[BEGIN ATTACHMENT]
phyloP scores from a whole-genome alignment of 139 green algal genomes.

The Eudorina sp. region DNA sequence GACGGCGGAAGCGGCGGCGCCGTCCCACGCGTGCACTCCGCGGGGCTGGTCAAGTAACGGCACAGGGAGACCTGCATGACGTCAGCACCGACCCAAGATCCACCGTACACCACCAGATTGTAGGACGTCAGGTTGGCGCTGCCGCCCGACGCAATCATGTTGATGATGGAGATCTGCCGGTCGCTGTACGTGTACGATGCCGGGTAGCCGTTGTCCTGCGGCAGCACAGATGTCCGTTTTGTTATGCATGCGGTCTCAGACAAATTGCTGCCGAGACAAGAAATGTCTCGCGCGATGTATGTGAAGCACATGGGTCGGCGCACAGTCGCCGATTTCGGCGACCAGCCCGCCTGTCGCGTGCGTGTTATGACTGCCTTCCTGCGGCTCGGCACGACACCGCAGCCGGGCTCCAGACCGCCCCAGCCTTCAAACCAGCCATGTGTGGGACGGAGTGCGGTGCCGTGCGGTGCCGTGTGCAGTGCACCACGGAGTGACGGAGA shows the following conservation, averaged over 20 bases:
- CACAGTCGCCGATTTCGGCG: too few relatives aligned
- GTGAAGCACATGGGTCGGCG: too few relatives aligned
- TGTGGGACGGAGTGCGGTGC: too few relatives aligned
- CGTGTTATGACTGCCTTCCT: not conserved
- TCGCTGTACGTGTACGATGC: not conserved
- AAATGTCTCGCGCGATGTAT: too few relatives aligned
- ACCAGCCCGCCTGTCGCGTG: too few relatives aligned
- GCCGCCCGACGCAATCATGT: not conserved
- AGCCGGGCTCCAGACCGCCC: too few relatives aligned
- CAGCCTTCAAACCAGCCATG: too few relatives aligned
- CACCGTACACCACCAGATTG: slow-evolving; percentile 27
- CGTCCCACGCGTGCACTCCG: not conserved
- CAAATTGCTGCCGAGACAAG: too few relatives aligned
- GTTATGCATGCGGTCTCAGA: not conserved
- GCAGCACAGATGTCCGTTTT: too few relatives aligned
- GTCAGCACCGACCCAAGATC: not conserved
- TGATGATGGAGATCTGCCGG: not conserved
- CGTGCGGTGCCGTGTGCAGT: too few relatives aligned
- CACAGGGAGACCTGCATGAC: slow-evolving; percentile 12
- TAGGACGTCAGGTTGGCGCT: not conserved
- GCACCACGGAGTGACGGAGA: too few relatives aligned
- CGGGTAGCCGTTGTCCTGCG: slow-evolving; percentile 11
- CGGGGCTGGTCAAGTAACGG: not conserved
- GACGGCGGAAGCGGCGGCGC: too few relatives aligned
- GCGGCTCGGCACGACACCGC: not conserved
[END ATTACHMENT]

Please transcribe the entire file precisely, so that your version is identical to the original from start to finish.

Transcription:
phyloP scores from a whole-genome alignment of 139 green algal genomes.

The Eudorina sp. region DNA sequence GACGGCGGAAGCGGCGGCGCCGTCCCACGCGTGCACTCCGCGGGGCTGGTCAAGTAACGGCACAGGGAGACCTGCATGACGTCAGCACCGACCCAAGATCCACCGTACACCACCAGATTGTAGGACGTCAGGTTGGCGCTGCCGCCCGACGCAATCATGTTGATGATGGAGATCTGCCGGTCGCTGTACGTGTACGATGCCGGGTAGCCGTTGTCCTGCGGCAGCACAGATGTCCGTTTTGTTATGCATGCGGTCTCAGACAAATTGCTGCCGAGACAAGAAATGTCTCGCGCGATGTATGTGAAGCACATGGGTCGGCGCACAGTCGCCGATTTCGGCGACCAGCCCGCCTGTCGCGTGCGTGTTATGACTGCCTTCCTGCGGCTCGGCACGACACCGCAGCCGGGCTCCAGACCGCCCCAGCCTTCAAACCAGCCATGTGTGGGACGGAGTGCGGTGCCGTGCGGTGCCGTGTGCAGTGCACCACGGAGTGACGGAGA shows the following conservation, averaged over 20 bases:
- CACAGTCGCCGATTTCGGCG: too few relatives aligned
- GTGAAGCACATGGGTCGGCG: too few relatives aligned
- TGTGGGACGGAGTGCGGTGC: too few relatives aligned
- CGTGTTATGACTGCCTTCCT: not conserved
- TCGCTGTACGTGTACGATGC: not conserved
- AAATGTCTCGCGCGATGTAT: too few relatives aligned
- ACCAGCCCGCCTGTCGCGTG: too few relatives aligned
- GCCGCCCGACGCAATCATGT: not conserved
- AGCCGGGCTCCAGACCGCCC: too few relatives aligned
- CAGCCTTCAAACCAGCCATG: too few relatives aligned
- CACCGTACACCACCAGATTG: slow-evolving; percentile 27
- CGTCCCACGCGTGCACTCCG: not conserved
- CAAATTGCTGCCGAGACAAG: too few relatives aligned
- GTTATGCATGCGGTCTCAGA: not conserved
- GCAGCACAGATGTCCGTTTT: too few relatives aligned
- GTCAGCACCGACCCAAGATC: not conserved
- TGATGATGGAGATCTGCCGG: not conserved
- CGTGCGGTGCCGTGTGCAGT: too few relatives aligned
- CACAGGGAGACCTGCATGAC: slow-evolving; percentile 12
- TAGGACGTCAGGTTGGCGCT: not conserved
- GCACCACGGAGTGACGGAGA: too few relatives aligned
- CGGGTAGCCGTTGTCCTGCG: slow-evolving; percentile 11
- CGGGGCTGGTCAAGTAACGG: not conserved
- GACGGCGGAAGCGGCGGCGC: too few relatives aligned
- GCGGCTCGGCACGACACCGC: not conserved